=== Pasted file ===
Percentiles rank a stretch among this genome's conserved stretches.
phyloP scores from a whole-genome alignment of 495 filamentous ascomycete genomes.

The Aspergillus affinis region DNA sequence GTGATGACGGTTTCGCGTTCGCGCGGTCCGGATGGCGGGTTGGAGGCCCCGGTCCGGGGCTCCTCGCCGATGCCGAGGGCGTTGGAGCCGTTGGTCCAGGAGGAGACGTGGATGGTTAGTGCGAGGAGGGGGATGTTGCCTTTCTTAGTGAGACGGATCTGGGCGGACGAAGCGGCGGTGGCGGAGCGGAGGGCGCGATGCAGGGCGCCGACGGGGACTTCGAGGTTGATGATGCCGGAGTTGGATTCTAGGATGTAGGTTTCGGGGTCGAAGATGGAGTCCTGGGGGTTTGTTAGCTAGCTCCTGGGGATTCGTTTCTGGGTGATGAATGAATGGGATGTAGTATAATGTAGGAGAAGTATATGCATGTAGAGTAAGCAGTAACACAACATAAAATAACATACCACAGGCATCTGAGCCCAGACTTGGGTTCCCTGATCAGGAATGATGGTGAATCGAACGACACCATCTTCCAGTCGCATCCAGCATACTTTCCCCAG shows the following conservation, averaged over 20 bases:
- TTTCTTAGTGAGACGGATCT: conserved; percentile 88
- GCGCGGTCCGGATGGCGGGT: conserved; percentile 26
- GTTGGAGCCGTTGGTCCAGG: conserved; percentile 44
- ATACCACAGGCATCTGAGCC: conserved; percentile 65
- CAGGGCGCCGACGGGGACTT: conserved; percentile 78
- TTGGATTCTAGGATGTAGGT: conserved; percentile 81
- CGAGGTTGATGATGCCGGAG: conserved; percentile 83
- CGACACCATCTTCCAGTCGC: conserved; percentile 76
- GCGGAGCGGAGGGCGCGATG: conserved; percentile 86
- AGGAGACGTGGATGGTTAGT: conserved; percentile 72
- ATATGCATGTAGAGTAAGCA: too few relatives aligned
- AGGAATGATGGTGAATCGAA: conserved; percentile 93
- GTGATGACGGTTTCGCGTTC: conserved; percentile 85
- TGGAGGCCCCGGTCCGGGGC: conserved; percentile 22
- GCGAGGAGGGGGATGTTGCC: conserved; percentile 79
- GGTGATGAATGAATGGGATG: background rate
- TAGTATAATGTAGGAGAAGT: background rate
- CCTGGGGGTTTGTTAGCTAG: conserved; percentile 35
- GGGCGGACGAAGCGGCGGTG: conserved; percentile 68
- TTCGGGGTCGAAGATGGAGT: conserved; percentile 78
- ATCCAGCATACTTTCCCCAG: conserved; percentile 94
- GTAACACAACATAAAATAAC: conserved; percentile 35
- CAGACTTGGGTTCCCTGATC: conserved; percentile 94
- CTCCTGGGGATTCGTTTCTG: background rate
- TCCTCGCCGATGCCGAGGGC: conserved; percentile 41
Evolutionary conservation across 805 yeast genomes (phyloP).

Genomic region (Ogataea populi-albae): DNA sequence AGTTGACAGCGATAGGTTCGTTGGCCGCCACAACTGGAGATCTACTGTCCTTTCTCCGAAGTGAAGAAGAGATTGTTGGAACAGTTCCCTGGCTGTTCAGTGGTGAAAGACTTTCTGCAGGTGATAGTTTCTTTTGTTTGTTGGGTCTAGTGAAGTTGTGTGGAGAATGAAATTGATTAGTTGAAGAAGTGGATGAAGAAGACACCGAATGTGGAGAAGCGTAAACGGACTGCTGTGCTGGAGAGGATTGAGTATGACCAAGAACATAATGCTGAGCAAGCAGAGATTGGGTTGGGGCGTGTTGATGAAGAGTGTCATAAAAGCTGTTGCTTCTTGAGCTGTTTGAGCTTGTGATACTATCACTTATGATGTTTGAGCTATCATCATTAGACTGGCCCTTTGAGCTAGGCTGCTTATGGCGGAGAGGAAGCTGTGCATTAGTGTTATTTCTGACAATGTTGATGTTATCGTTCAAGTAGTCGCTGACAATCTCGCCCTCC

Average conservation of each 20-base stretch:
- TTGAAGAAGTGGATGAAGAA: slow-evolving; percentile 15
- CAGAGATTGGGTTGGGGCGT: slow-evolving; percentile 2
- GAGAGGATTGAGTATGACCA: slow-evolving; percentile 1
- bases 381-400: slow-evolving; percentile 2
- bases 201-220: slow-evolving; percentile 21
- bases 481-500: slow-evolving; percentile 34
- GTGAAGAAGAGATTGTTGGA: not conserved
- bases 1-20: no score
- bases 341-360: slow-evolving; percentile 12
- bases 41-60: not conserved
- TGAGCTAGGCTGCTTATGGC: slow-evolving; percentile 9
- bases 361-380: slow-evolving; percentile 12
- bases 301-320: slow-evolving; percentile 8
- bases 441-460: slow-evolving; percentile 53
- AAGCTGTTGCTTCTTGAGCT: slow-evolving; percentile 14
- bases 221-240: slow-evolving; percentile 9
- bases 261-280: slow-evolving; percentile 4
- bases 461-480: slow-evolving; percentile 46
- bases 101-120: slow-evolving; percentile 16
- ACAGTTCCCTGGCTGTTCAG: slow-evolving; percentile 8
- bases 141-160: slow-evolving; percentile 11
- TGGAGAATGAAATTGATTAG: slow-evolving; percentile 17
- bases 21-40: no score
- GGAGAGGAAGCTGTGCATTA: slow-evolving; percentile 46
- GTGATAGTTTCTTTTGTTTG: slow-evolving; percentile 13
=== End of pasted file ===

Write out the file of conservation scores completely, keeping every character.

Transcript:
Percentiles rank a stretch among this genome's conserved stretches.
phyloP scores from a whole-genome alignment of 495 filamentous ascomycete genomes.

The Aspergillus affinis region DNA sequence GTGATGACGGTTTCGCGTTCGCGCGGTCCGGATGGCGGGTTGGAGGCCCCGGTCCGGGGCTCCTCGCCGATGCCGAGGGCGTTGGAGCCGTTGGTCCAGGAGGAGACGTGGATGGTTAGTGCGAGGAGGGGGATGTTGCCTTTCTTAGTGAGACGGATCTGGGCGGACGAAGCGGCGGTGGCGGAGCGGAGGGCGCGATGCAGGGCGCCGACGGGGACTTCGAGGTTGATGATGCCGGAGTTGGATTCTAGGATGTAGGTTTCGGGGTCGAAGATGGAGTCCTGGGGGTTTGTTAGCTAGCTCCTGGGGATTCGTTTCTGGGTGATGAATGAATGGGATGTAGTATAATGTAGGAGAAGTATATGCATGTAGAGTAAGCAGTAACACAACATAAAATAACATACCACAGGCATCTGAGCCCAGACTTGGGTTCCCTGATCAGGAATGATGGTGAATCGAACGACACCATCTTCCAGTCGCATCCAGCATACTTTCCCCAG shows the following conservation, averaged over 20 bases:
- TTTCTTAGTGAGACGGATCT: conserved; percentile 88
- GCGCGGTCCGGATGGCGGGT: conserved; percentile 26
- GTTGGAGCCGTTGGTCCAGG: conserved; percentile 44
- ATACCACAGGCATCTGAGCC: conserved; percentile 65
- CAGGGCGCCGACGGGGACTT: conserved; percentile 78
- TTGGATTCTAGGATGTAGGT: conserved; percentile 81
- CGAGGTTGATGATGCCGGAG: conserved; percentile 83
- CGACACCATCTTCCAGTCGC: conserved; percentile 76
- GCGGAGCGGAGGGCGCGATG: conserved; percentile 86
- AGGAGACGTGGATGGTTAGT: conserved; percentile 72
- ATATGCATGTAGAGTAAGCA: too few relatives aligned
- AGGAATGATGGTGAATCGAA: conserved; percentile 93
- GTGATGACGGTTTCGCGTTC: conserved; percentile 85
- TGGAGGCCCCGGTCCGGGGC: conserved; percentile 22
- GCGAGGAGGGGGATGTTGCC: conserved; percentile 79
- GGTGATGAATGAATGGGATG: background rate
- TAGTATAATGTAGGAGAAGT: background rate
- CCTGGGGGTTTGTTAGCTAG: conserved; percentile 35
- GGGCGGACGAAGCGGCGGTG: conserved; percentile 68
- TTCGGGGTCGAAGATGGAGT: conserved; percentile 78
- ATCCAGCATACTTTCCCCAG: conserved; percentile 94
- GTAACACAACATAAAATAAC: conserved; percentile 35
- CAGACTTGGGTTCCCTGATC: conserved; percentile 94
- CTCCTGGGGATTCGTTTCTG: background rate
- TCCTCGCCGATGCCGAGGGC: conserved; percentile 41
Evolutionary conservation across 805 yeast genomes (phyloP).

Genomic region (Ogataea populi-albae): DNA sequence AGTTGACAGCGATAGGTTCGTTGGCCGCCACAACTGGAGATCTACTGTCCTTTCTCCGAAGTGAAGAAGAGATTGTTGGAACAGTTCCCTGGCTGTTCAGTGGTGAAAGACTTTCTGCAGGTGATAGTTTCTTTTGTTTGTTGGGTCTAGTGAAGTTGTGTGGAGAATGAAATTGATTAGTTGAAGAAGTGGATGAAGAAGACACCGAATGTGGAGAAGCGTAAACGGACTGCTGTGCTGGAGAGGATTGAGTATGACCAAGAACATAATGCTGAGCAAGCAGAGATTGGGTTGGGGCGTGTTGATGAAGAGTGTCATAAAAGCTGTTGCTTCTTGAGCTGTTTGAGCTTGTGATACTATCACTTATGATGTTTGAGCTATCATCATTAGACTGGCCCTTTGAGCTAGGCTGCTTATGGCGGAGAGGAAGCTGTGCATTAGTGTTATTTCTGACAATGTTGATGTTATCGTTCAAGTAGTCGCTGACAATCTCGCCCTCC

Average conservation of each 20-base stretch:
- TTGAAGAAGTGGATGAAGAA: slow-evolving; percentile 15
- CAGAGATTGGGTTGGGGCGT: slow-evolving; percentile 2
- GAGAGGATTGAGTATGACCA: slow-evolving; percentile 1
- bases 381-400: slow-evolving; percentile 2
- bases 201-220: slow-evolving; percentile 21
- bases 481-500: slow-evolving; percentile 34
- GTGAAGAAGAGATTGTTGGA: not conserved
- bases 1-20: no score
- bases 341-360: slow-evolving; percentile 12
- bases 41-60: not conserved
- TGAGCTAGGCTGCTTATGGC: slow-evolving; percentile 9
- bases 361-380: slow-evolving; percentile 12
- bases 301-320: slow-evolving; percentile 8
- bases 441-460: slow-evolving; percentile 53
- AAGCTGTTGCTTCTTGAGCT: slow-evolving; percentile 14
- bases 221-240: slow-evolving; percentile 9
- bases 261-280: slow-evolving; percentile 4
- bases 461-480: slow-evolving; percentile 46
- bases 101-120: slow-evolving; percentile 16
- ACAGTTCCCTGGCTGTTCAG: slow-evolving; percentile 8
- bases 141-160: slow-evolving; percentile 11
- TGGAGAATGAAATTGATTAG: slow-evolving; percentile 17
- bases 21-40: no score
- GGAGAGGAAGCTGTGCATTA: slow-evolving; percentile 46
- GTGATAGTTTCTTTTGTTTG: slow-evolving; percentile 13